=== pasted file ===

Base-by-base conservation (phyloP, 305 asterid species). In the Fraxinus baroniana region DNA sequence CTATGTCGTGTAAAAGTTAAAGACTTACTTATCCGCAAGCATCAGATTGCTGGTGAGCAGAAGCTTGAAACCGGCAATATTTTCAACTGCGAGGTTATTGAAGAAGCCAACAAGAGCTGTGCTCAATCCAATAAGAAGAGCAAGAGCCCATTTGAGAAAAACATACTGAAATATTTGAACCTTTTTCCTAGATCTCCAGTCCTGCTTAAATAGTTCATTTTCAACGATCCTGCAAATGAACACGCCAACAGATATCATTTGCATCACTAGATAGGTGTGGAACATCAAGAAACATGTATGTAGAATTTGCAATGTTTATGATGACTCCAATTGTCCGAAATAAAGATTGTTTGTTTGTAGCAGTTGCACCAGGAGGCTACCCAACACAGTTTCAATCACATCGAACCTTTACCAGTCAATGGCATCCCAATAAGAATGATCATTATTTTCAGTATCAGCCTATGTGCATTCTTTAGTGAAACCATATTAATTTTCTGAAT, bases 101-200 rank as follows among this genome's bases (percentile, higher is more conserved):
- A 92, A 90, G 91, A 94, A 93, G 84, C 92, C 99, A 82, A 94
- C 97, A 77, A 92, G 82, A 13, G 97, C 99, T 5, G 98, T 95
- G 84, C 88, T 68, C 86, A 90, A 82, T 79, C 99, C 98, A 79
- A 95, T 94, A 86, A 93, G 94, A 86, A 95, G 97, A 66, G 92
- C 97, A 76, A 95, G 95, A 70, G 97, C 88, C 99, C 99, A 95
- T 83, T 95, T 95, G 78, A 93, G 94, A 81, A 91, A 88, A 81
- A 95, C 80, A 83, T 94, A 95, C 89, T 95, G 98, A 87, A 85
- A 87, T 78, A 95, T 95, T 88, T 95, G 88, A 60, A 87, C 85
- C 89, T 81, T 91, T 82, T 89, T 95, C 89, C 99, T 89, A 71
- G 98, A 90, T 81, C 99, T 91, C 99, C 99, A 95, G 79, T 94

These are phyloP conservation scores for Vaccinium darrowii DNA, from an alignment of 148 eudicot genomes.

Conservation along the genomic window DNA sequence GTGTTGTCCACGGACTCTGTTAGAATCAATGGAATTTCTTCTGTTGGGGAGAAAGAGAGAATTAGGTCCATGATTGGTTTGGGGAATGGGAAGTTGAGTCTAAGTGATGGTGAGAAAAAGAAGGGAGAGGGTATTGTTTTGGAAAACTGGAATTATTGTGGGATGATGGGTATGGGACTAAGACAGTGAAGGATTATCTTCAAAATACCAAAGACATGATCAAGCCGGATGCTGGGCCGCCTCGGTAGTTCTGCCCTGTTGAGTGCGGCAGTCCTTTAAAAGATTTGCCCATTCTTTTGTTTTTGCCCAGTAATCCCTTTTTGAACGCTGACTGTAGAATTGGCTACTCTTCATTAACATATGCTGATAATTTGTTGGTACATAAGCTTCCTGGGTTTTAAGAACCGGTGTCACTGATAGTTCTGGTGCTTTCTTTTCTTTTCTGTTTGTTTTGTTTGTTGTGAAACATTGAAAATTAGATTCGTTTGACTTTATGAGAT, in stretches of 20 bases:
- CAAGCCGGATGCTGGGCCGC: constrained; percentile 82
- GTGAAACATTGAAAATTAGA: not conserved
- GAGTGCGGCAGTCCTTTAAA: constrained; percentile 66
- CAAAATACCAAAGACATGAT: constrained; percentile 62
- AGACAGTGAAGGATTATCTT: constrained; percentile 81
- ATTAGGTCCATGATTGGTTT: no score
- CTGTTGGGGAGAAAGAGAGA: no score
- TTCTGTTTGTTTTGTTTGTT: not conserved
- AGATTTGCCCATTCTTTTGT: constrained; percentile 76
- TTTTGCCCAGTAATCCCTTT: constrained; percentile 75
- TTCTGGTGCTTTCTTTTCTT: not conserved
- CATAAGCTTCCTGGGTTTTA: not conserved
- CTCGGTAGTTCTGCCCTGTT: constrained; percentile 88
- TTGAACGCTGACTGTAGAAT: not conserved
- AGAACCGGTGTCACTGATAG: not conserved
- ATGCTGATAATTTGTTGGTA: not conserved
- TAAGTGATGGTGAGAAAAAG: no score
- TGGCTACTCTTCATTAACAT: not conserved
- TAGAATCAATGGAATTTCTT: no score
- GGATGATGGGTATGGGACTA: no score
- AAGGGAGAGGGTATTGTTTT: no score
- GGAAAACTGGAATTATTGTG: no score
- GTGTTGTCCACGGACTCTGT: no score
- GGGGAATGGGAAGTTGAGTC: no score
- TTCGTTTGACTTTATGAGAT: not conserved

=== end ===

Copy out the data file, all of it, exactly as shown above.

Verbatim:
Base-by-base conservation (phyloP, 305 asterid species). In the Fraxinus baroniana region DNA sequence CTATGTCGTGTAAAAGTTAAAGACTTACTTATCCGCAAGCATCAGATTGCTGGTGAGCAGAAGCTTGAAACCGGCAATATTTTCAACTGCGAGGTTATTGAAGAAGCCAACAAGAGCTGTGCTCAATCCAATAAGAAGAGCAAGAGCCCATTTGAGAAAAACATACTGAAATATTTGAACCTTTTTCCTAGATCTCCAGTCCTGCTTAAATAGTTCATTTTCAACGATCCTGCAAATGAACACGCCAACAGATATCATTTGCATCACTAGATAGGTGTGGAACATCAAGAAACATGTATGTAGAATTTGCAATGTTTATGATGACTCCAATTGTCCGAAATAAAGATTGTTTGTTTGTAGCAGTTGCACCAGGAGGCTACCCAACACAGTTTCAATCACATCGAACCTTTACCAGTCAATGGCATCCCAATAAGAATGATCATTATTTTCAGTATCAGCCTATGTGCATTCTTTAGTGAAACCATATTAATTTTCTGAAT, bases 101-200 rank as follows among this genome's bases (percentile, higher is more conserved):
- A 92, A 90, G 91, A 94, A 93, G 84, C 92, C 99, A 82, A 94
- C 97, A 77, A 92, G 82, A 13, G 97, C 99, T 5, G 98, T 95
- G 84, C 88, T 68, C 86, A 90, A 82, T 79, C 99, C 98, A 79
- A 95, T 94, A 86, A 93, G 94, A 86, A 95, G 97, A 66, G 92
- C 97, A 76, A 95, G 95, A 70, G 97, C 88, C 99, C 99, A 95
- T 83, T 95, T 95, G 78, A 93, G 94, A 81, A 91, A 88, A 81
- A 95, C 80, A 83, T 94, A 95, C 89, T 95, G 98, A 87, A 85
- A 87, T 78, A 95, T 95, T 88, T 95, G 88, A 60, A 87, C 85
- C 89, T 81, T 91, T 82, T 89, T 95, C 89, C 99, T 89, A 71
- G 98, A 90, T 81, C 99, T 91, C 99, C 99, A 95, G 79, T 94

These are phyloP conservation scores for Vaccinium darrowii DNA, from an alignment of 148 eudicot genomes.

Conservation along the genomic window DNA sequence GTGTTGTCCACGGACTCTGTTAGAATCAATGGAATTTCTTCTGTTGGGGAGAAAGAGAGAATTAGGTCCATGATTGGTTTGGGGAATGGGAAGTTGAGTCTAAGTGATGGTGAGAAAAAGAAGGGAGAGGGTATTGTTTTGGAAAACTGGAATTATTGTGGGATGATGGGTATGGGACTAAGACAGTGAAGGATTATCTTCAAAATACCAAAGACATGATCAAGCCGGATGCTGGGCCGCCTCGGTAGTTCTGCCCTGTTGAGTGCGGCAGTCCTTTAAAAGATTTGCCCATTCTTTTGTTTTTGCCCAGTAATCCCTTTTTGAACGCTGACTGTAGAATTGGCTACTCTTCATTAACATATGCTGATAATTTGTTGGTACATAAGCTTCCTGGGTTTTAAGAACCGGTGTCACTGATAGTTCTGGTGCTTTCTTTTCTTTTCTGTTTGTTTTGTTTGTTGTGAAACATTGAAAATTAGATTCGTTTGACTTTATGAGAT, in stretches of 20 bases:
- CAAGCCGGATGCTGGGCCGC: constrained; percentile 82
- GTGAAACATTGAAAATTAGA: not conserved
- GAGTGCGGCAGTCCTTTAAA: constrained; percentile 66
- CAAAATACCAAAGACATGAT: constrained; percentile 62
- AGACAGTGAAGGATTATCTT: constrained; percentile 81
- ATTAGGTCCATGATTGGTTT: no score
- CTGTTGGGGAGAAAGAGAGA: no score
- TTCTGTTTGTTTTGTTTGTT: not conserved
- AGATTTGCCCATTCTTTTGT: constrained; percentile 76
- TTTTGCCCAGTAATCCCTTT: constrained; percentile 75
- TTCTGGTGCTTTCTTTTCTT: not conserved
- CATAAGCTTCCTGGGTTTTA: not conserved
- CTCGGTAGTTCTGCCCTGTT: constrained; percentile 88
- TTGAACGCTGACTGTAGAAT: not conserved
- AGAACCGGTGTCACTGATAG: not conserved
- ATGCTGATAATTTGTTGGTA: not conserved
- TAAGTGATGGTGAGAAAAAG: no score
- TGGCTACTCTTCATTAACAT: not conserved
- TAGAATCAATGGAATTTCTT: no score
- GGATGATGGGTATGGGACTA: no score
- AAGGGAGAGGGTATTGTTTT: no score
- GGAAAACTGGAATTATTGTG: no score
- GTGTTGTCCACGGACTCTGT: no score
- GGGGAATGGGAAGTTGAGTC: no score
- TTCGTTTGACTTTATGAGAT: not conserved